Ailton Krenak's interview is the first in the series Voices of the Forest - The alliance of Chico Mendes forest communities today.
During the coronavirus pandemic in March 2020, New York City stood still. While capturing some b-roll safely from her car, American University Reporting Fellow alum Erin McGoff noticed something fascinating while reviewing her footage: the sound, or rather, the lack thereof.
The InfoNile team tells the story of their cross-border data journalism investigation covering large-scale foreign land deals in the Nile River basin of Africa.
Five small breweries across the Netherlands are crafting beers from rain to raise awareness about urban flooding with help from the organization Rainbeer.
Award winning author and Watson Fellow Stephen Kinzer sits down with author and freelance journalist Reese Erlich, who just returned from covering Iran's parliamentary elections for VICE News.
A grassroots anti-noise movement aims to silence a serious urban health threat. Not everyone is on board.
The recycling industry struggles in response to the disposal of plastic throughout the world.
The Sun’s analysis found that parents owe a collective $233 million in 10 city ZIP codes, money that is largely considered uncollectable.
Take a look at the Chocóan Rainforest in Ecuador, an area that boasts great biodiversity but is now under threat.
Femicide — violence against women because they are women — transcends borders. Through reporting, photography, film and poetry, immerse yourself in the stories of the resilient women of Ciudad Juárez, Mexico, as they search for justice after losing their beloved daughters.
Hundreds, and by some estimates thousands, of women have been killed or abducted in Juárez since the 1990s.
While the bulk of the farming is conducted by men, roughly half of the state's farmland is owned, or co-owned, by women.
Grantee Malcolm Brabant reports on obstacles blocking the path to peace in Bosnia and Kosovo.
James Whitlow Delano returned to the slums of Manila to dig deeper into the lives of women left behind after men in their lives fell victim to extrajudicial killings in Duterte’s drug war.
Nigeria, Russia, and Florida have each had difficulty mounting a strong response to HIV/AIDS, at a time when neighboring countries or states have made progress in bringing their epidemics to an end.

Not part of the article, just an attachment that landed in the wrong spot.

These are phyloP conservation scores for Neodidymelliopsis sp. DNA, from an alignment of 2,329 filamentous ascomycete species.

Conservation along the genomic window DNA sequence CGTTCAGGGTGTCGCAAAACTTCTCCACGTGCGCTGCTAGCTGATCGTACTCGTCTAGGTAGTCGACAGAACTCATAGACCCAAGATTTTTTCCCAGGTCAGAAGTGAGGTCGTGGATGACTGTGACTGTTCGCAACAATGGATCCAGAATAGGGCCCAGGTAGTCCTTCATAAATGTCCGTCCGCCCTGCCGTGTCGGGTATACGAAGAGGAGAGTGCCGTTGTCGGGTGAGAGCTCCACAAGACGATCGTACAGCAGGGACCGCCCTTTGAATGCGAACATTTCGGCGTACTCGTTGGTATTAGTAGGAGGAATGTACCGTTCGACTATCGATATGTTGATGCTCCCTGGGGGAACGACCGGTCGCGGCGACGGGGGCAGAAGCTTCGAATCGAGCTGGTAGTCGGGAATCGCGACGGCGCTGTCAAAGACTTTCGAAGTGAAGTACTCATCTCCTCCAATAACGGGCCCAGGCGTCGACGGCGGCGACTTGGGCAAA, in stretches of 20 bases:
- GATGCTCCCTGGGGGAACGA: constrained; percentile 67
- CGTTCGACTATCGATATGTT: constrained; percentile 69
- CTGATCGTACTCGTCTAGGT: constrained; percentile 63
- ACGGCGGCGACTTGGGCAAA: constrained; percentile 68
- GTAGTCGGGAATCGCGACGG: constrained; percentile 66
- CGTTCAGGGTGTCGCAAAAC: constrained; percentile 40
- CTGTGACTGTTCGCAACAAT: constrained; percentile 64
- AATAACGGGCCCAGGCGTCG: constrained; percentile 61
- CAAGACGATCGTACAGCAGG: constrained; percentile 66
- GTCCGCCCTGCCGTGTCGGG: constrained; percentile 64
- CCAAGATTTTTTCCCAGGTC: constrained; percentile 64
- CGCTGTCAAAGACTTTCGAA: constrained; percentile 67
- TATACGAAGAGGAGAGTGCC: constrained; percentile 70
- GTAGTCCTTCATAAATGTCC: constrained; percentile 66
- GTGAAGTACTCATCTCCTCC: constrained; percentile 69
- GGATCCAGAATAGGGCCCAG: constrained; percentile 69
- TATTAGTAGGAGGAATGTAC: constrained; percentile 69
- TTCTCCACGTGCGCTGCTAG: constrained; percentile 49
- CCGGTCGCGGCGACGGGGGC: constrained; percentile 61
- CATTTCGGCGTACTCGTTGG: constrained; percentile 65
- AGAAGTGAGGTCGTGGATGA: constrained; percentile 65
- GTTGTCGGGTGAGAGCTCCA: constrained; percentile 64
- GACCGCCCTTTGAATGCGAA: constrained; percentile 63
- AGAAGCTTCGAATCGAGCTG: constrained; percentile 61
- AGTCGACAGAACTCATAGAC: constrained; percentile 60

Journalist Tom Gardner discusses a two-part series of articles exploring Ethiopia's so-called "development state" and the crisis of expectations driving mass protest and exodus.
Across Canada, indigenous back-to-the-land activists are challenging Big Oil—and winning. Journalist Saul Elbein reports on their legal struggle.
Marcia Biggs reports from Yemen on a war that rages on, creating a humanitarian crisis many are forgetting.
The placebo effect influences all types of healing, from acupuncture to laying of hands to the doctor's office. Science producer for PBS NewsHour Nsikan Akpan journeyed from Mexico to Maryland to learn how it works.
Photographer and filmmaker Sean Gallagher reports from Beijing on the growing trend of exotic pet ownership in China.
Grantee Ricardo Martínez spent two weeks at 4,300 meters near Cerro de Pasco, Peru. There, almost 100,000 people have to endure heavy metal pollution every day as it leeches into a 936km2 watershed—and many kids are dying.
Can trials of ISIS suspects bring about closure? Simona Foltyn travels to Baghdad to report on the justice process for alleged ISIS members.
Journalist Siddharthya Roy documents the many threads of political turmoil and violent crisis that have gripped Bangladesh.
Anita Hofschneider reports on sexual abuse in Guam's Catholic church.
Grantee Daniella Zalcman visits several schools in Washington, D.C. to share her project "Signs of Your Identity," based on interviews with former students of Indian Residential Schools.
Tomas van Houtryve set out on the refugee trail following the digital breadcrumbs left by migrants along the way. A preview of the video installation featured at SECCA's Dispatches exhibit.
Executive Director Jon Sawyer joins author of landmark Pulitzer Center-supported reporting project with The New York Times Magazine at Campus Consortium partner.
Watch a video of New York City Lab School seniors using the Out of Eden Walk as inspiration for small-group exploration of Manhattan and other boroughs.
Grantees, student fellows, industry and education partners joined the Pulitzer Center team to celebrate our 10th anniversary on October 8, 2016.
The Pulitzer Center collaborates with educators and journalists to empower students by providing creative ways to engage in their own communities and with the world.
The Pulitzer Center's Campus Consortium continues to grow, and students are better for it.
Global health reporting can often be dangerous work that is hard to pitch. Some of the Pulitzer Center's top global health grantees talk logistics, safety, and dealing with subject matter that lacks the "sexy" headlines.
On October 8, journalists and industry executives from Mother Jones, ICIJ, the Marshall Project and The Washington Post gathered to discuss the nature and practice of public interest reporting today.
This year, 31 Pulitzer Center student fellows traveled to 24 different countries to report. In October 2016, they met in Washington, D.C., to share their work.
This film explores the risks sometimes associated with reporting and the conversations reporters wish they had started back home. David Rohde, Michael Scott Moore and Diane Foley are featured.
A panel discussion on the people and issues behind "Fractured Lands," a landmark issue of The New York Times Magazine on the makings of tragedy in the modern Middle East.